Factors Impacting Consistent Color Appearance Prediction

Elena Fedorovskaya and Robert Chung, Rochester Institute of Technology;
David Hunter and Pierre Urbain, Pilot Marketing Group; Don Hutcheson, HutchColor

Achieving consistent color appearance (CCA) despite varying printing conditions is an important goal in print color reproduction. The question becomes: “Is there a set of rules that influence consistent color appearance?”, or, in other words,  “Can we model consistent color appearance for image sets?”

In the previous study (TAGA, 2018), 37 color characterization datasets were created whereby 7 of them varied in gamut sizes; the rest of them (30), having the same gamut volume, varied in in-gamut colors. In addition, all of them differed by 3 ∆E00 at the 95th percentile between adjacent datasets [1]. Images, each consisting of a three-scene hardcopy cluster, were printed in accordance to the designed datasets, and psychometric tests were conducted to evaluate CCA between the image sets using rating and rank order procedure. We found a significant correlation between relative CCA interval scores and the measured ∆E00 at the 95th percentile under varying printing conditions. Specifically, by controlling hues of primary and secondary colors, gray balance, and tonality, the printing conditions enable consistent color appearance despite of changes in gamut volume.

In the present study, we plan to use different test images representing larger range of scenes and a softcopy psychometric testing. The three-scene hardcopy cluster is limited in size, scene variety, and takes a considerable time to conduct the psychometric test per observer. In the present study, the images recommended by the CIE TC 8-16 will be used as a single-scene and a montage, and evaluations will be performed by soft proofing using an ISO 12646 and ISO 14861 compliant color monitor with uniformity correction and suitable color management software.

To model consistency of color appearance, we will consider two approaches for quantifying color differences: (a) device-based  differences in color distributions between characterization datasets, and (b) image-based differences in color distributions between sampled image pixels. The first method assumes that all colors (1,617 colors in the color characterization target) are equally important. The second method assumes that only the colors in the images matter. We are interested to find out if the image-based color differences can be a better  predictor for the CCA than the device-based color differences.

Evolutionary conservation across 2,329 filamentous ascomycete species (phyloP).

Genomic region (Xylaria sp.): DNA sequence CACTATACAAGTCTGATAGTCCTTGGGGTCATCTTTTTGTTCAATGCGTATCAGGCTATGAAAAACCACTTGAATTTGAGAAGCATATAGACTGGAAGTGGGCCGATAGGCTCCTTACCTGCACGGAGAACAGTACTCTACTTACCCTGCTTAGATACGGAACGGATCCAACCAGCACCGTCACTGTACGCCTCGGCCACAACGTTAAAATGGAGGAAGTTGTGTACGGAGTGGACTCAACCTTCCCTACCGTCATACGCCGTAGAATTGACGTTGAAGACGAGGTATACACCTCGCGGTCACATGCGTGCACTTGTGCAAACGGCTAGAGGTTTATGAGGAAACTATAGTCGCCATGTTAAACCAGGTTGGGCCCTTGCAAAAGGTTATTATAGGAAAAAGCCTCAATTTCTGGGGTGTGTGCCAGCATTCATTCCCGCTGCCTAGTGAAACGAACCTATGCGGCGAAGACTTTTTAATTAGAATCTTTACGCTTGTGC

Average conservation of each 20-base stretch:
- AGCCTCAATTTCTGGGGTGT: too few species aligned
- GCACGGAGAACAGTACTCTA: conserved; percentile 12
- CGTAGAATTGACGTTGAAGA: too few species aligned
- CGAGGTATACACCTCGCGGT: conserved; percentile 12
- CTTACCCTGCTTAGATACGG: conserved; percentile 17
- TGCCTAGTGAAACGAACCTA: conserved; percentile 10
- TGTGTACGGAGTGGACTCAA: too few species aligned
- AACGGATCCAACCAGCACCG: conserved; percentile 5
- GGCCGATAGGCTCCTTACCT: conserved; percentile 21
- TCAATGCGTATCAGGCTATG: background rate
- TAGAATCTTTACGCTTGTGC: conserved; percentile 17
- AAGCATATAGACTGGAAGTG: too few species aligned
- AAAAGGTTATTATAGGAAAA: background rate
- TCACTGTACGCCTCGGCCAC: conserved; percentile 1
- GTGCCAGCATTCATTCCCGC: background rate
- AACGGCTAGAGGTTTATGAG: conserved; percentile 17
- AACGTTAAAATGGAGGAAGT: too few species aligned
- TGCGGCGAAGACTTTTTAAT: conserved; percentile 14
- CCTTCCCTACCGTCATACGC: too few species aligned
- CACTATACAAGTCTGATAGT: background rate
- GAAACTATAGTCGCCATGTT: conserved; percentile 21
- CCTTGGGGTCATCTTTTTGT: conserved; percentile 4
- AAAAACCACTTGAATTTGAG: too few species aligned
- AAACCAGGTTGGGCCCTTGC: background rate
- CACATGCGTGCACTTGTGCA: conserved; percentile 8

By preparing test images and establishing psychometric testing procedures in a soft proofing environment, we plan to test the following hypotheses:

  1. There is a significant difference in how color differences are sampled and represented and their correlation with CCA interval scores.
  2. Psychometric relative CCA interval scores correlate better with the combined device-based color differences and image-based color differences than the device-based color differences along.

We plan to explore several sampling techniques to represent image-based color distributions,  including Bicubic interpolation and clustering, as examples.

References

[1] Fedorovskaya, Elena, Chung, Robert, Hunter, David, Urbain, Pierre, and Hutcheson, Don, “Defining Consistent Color Appearance for Print Images,” TAGA Proceedings, 2018

Robert Chung, Professor Emeritus at RIT College of Imaging Arts and Sciences, has published over 100 technical papers in the area of printing process control and color management. He was the convener of ISO/TC130/WG13, the working group responsible for developing printing conformity assessment requirements from 2011 until his retirement in 2016. Bob’s research activities include the development of the printing tolerance and conformity assessment (ANSI/CGATS TR016) to standardize dataset conformity assessment for both offset printing and digital printing. Among many industry awards, Bob received the 2006 Michael H. Bruno TAGA Award for Outstanding Contribution to the Graphic Arts Industry.